Every director is not automatically, vicariously liable for the offence committed by the company

CRL.M.C. 838/2013 & CRL.M.A. 2711/2013

RAVINDER SINGH & ORS. …. Petitioners
Through : Mr.Jasmeet Singh, Advocate.


Through : Mr.Khalid Arshad, Advocate.



1. Petition under Section 482 Cr.P.C. has been preferred by the petitioners
for quashing of the summoning order dated 10.12.2012 and consequent
proceedings in Complaint Case No. 422/2001. The petition is contested by
the respondents. Counsel for the petitioners urged that they had paid `
52,65,000/- to the respondent by way of six drafts after settlement of all their
disputes. Petitioner No.1 (Ravinder Singh) had instituted a suit being
CS(OS) No. 343/2012 against Paramjit Singh, Director of the respondent to
claim ` 50,55,000/- paid in excess. After a series of negotiation, the parties
arrived at figure ` 52,65,000/- on the basis of various factors involved in the
loan transaction and the process of reconciliation of accounts. The
complainant settled the amount for ` 52,65,000/- and it was paid on
13.02.2012 before presentation of the cheques. Despite receiving the settled
amount in full and final satisfaction of all the claims, the respondent
presented the cheques in the bank and instituted proceedings under Sections
138 Negotiable Instruments Act which cannot be sustained. Petitioner No.2
was at no point of time In-charge of the affairs of the company and was not liable to be prosecuted under Section 138 Negotiable Instruments Act.
Counsel relied upon ‘Alliance Infrastructure Project Pvt. Ltd. & Ors. vs.
Vinay Mittal’, 2010 (2) Crimes 672. Respondent’s counsel urged that no
such payment as alleged was made pursuant to any settlement. The
petitioners are liable to pay ` 57,35,000/- towards the three cheques issued
by them.

2. It is not disputed that loan agreement dated 07.10.2010 was executed with
the respondent and ` 1,00,00,000/- was taken as loan on behalf of the
petitioner No.3 through petitioner No.1, its director. It is also not in dispute
that three cheques for a sum of ` 1,10,00,000/- were given to the respondent
which on presentation were dishonoured. Payment of ` 52,65,000/- is
admitted. It further reveals that prior to the payment of ` 52,65,000/-, the
respondent had already presented the cheques in question which were
dishonoured. Legal notice dated 27.02.2012 was served upon the petitioners
to make the payment of the total amount of three cheques within fifteen
days. Six demand drafts of various dates amounting to ` 52,65,000/- were
given on 01.03.2012. Allegedly, the petitioners did not pay the balance
amount of ` 57,35,000/- despite promise. It prompted the respondent to
institute proceedings under Section 138 Negotiable Instruments Act. The
cause of action to file proceedings under Section 138 Negotiable Instruments
Act had arisen in favour of the respondent prior to making of payment of `
52,65,000/- when the cheques in question were dishonoured for ‘insufficient
funds’. The citation is not applicable to the facts and circumstances of the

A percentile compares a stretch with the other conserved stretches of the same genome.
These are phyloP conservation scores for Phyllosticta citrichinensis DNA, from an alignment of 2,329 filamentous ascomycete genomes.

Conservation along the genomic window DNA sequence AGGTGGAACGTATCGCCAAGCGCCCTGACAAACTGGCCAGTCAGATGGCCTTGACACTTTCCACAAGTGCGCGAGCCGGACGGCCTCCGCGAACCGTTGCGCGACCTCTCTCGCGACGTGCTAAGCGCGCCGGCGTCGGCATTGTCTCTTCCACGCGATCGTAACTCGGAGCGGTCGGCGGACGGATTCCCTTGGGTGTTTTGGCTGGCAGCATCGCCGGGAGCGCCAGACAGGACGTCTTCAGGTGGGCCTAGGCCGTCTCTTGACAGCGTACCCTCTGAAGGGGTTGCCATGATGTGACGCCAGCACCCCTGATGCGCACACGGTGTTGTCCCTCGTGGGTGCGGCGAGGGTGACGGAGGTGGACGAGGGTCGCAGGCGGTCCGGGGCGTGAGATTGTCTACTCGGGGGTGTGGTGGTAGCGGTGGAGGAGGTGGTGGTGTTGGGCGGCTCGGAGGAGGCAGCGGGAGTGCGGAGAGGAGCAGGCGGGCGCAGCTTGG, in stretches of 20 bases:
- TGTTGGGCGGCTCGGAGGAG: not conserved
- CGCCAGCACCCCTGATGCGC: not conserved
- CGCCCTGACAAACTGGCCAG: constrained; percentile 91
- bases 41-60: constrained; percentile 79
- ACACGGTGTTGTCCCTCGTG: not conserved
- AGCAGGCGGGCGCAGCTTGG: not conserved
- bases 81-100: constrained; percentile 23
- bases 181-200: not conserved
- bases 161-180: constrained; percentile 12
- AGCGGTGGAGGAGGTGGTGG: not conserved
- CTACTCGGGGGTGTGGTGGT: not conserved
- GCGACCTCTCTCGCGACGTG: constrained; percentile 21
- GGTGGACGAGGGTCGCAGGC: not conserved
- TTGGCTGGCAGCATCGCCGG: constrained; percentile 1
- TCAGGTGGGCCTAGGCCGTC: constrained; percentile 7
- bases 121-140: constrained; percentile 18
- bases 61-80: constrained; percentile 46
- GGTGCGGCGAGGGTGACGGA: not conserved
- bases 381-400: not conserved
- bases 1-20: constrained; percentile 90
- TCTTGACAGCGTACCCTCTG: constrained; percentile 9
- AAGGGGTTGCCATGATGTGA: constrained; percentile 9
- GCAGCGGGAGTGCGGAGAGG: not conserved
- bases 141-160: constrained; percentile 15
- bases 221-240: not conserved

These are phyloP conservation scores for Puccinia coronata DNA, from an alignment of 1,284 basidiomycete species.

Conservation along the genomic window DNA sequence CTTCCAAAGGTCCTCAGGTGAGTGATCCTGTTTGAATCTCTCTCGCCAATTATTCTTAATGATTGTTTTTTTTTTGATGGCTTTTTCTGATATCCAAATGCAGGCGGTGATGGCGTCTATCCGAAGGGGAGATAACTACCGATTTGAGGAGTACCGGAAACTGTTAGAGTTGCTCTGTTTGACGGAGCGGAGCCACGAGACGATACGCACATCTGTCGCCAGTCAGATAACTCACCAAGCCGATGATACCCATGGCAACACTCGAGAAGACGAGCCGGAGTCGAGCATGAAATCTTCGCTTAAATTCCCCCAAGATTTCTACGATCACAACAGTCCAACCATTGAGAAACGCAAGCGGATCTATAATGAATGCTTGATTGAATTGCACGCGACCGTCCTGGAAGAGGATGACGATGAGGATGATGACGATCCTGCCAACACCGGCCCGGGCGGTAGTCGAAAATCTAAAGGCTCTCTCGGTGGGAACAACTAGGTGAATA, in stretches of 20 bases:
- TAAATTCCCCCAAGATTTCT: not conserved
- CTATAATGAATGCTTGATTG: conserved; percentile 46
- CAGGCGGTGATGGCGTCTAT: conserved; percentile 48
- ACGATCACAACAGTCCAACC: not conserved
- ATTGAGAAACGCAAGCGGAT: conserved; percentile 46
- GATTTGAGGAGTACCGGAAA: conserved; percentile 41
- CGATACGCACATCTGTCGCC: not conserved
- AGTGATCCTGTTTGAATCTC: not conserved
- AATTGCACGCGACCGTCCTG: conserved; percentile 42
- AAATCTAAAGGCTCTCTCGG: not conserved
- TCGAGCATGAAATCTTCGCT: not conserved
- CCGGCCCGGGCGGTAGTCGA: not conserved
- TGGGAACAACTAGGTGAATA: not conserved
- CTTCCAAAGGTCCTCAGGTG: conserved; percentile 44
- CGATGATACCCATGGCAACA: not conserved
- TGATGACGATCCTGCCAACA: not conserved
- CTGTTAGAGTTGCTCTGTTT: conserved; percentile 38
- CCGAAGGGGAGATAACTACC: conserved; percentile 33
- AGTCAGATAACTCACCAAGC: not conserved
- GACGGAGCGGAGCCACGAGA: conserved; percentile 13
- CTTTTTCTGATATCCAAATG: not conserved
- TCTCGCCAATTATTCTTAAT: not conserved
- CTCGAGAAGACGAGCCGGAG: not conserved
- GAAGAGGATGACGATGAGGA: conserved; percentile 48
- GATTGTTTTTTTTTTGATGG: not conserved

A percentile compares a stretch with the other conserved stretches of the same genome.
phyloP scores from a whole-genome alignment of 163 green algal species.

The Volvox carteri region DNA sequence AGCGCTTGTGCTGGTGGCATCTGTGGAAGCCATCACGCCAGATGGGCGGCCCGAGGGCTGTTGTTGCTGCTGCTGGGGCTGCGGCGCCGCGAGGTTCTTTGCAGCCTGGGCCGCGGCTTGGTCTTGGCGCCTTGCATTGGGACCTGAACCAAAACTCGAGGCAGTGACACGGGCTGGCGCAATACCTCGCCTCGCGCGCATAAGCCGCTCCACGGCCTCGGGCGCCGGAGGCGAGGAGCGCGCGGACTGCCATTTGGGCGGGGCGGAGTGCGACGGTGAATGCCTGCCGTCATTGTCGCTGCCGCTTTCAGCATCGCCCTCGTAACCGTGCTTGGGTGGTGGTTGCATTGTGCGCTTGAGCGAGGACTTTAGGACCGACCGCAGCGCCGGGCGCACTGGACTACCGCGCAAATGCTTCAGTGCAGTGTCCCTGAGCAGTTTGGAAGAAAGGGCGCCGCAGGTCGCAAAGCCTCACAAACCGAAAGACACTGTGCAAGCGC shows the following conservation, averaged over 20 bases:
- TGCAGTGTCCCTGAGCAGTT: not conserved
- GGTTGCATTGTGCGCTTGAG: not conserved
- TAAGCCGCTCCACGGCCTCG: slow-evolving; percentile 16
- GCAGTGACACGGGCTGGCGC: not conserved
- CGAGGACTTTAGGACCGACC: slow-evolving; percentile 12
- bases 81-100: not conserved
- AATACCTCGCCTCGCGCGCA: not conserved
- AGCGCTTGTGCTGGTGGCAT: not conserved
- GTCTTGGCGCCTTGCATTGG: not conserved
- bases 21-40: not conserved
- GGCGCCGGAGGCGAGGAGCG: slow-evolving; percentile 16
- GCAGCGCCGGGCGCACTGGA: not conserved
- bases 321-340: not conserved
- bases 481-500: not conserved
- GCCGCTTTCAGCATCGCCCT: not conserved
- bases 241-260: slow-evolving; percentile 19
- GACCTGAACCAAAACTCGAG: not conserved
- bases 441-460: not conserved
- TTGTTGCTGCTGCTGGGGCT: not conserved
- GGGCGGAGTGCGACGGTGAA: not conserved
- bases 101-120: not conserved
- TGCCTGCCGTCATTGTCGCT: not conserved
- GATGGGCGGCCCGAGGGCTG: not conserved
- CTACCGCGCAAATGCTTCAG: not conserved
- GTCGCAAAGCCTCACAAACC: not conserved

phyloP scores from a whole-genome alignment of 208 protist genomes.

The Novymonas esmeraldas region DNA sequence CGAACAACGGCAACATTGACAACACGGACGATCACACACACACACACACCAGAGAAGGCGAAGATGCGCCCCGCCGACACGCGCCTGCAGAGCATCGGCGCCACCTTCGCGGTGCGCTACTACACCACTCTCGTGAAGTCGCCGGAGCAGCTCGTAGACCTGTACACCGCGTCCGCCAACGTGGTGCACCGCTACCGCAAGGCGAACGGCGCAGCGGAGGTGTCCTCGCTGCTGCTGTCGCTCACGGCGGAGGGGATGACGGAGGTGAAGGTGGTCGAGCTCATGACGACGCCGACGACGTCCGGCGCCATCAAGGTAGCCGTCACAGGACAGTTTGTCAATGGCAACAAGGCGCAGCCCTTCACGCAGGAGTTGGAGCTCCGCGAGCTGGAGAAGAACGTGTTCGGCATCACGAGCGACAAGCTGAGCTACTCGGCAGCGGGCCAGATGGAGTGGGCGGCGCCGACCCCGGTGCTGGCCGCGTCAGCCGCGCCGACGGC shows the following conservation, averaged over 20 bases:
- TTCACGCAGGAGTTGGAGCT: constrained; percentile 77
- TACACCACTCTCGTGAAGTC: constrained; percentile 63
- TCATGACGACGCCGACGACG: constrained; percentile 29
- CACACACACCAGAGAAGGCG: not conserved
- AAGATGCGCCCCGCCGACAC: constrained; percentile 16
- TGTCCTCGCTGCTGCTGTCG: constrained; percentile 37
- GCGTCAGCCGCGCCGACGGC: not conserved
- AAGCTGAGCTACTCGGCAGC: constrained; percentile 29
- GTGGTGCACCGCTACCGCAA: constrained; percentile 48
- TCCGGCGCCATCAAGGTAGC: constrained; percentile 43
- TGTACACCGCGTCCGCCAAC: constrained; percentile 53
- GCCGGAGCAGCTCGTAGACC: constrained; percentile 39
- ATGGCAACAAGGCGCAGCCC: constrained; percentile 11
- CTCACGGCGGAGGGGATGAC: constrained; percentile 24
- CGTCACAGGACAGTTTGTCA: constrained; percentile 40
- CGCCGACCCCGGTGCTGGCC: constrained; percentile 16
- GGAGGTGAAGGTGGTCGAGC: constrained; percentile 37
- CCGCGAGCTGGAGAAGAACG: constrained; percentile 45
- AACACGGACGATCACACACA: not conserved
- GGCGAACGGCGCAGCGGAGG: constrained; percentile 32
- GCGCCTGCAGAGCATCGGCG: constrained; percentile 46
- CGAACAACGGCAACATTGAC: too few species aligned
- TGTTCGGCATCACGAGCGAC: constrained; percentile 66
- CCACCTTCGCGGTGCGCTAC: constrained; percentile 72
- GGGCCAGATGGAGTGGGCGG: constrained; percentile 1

case as in the said case, after receiving partial payment, the complainant had
presented the cheques for the whole of the amount mentioned in the cheques.
The petitioners have not placed on record any cogent document to infer if
payment ` 52,65,000/- was in full and final settlement of all the claims. It is
a matter to be adjudicated during trial and disputed question of facts cannot
be resolved in the proceedings under Section 482 Cr.P.C. It would be
primarily and essentially within the domain of the Criminal Court to arrive
at on its own conclusion on appreciation of entire evidence.

3. Loan agreement was executed on behalf of the petitioner No. 3 by
petitioner No.1 (its director). The cheques in question were issued by
petitioner No.1, who is the signatory of the cheques. No specific role in
obtaining the loan and issuance of the cheques has been attributed to the
petitioner No.2 in the complaint case. There are no averments in the
complaint showing consent or connivance on his part. It is not averred as to
how petitioner No.2 being director in the company was in-charge and responsible to the company for the conduct of its business and how he was
liable for non-payment of the cheque amount. Petitioner No.2, simply by
being a director in the company, was not supposed to discharge day-to-day
functions on behalf of the company. There is no universal rule that a director
of a company is in-charge of its everyday affairs. Every director is not
automatically, vicariously liable for the offence committed by the company
– only the director / in-charge and responsible to the company for the
conduct of the business at the material time when offence was committed
would be liable. In the instant case, there are no specific allegations in the
complaint as to role played by petitioner No.2 in the transaction.

4. In the light of above discussion, petition filed by the petitioners is partly
allowed and proceedings against the petitioner No.2 (Manjit Singh) are
quashed. Trial Court shall proceed as per law against the petitioners No.1 &

5. The petition stands disposed of accordingly. Pending application also
stands disposed of being infructuous.

DECEMBER 02, 2013


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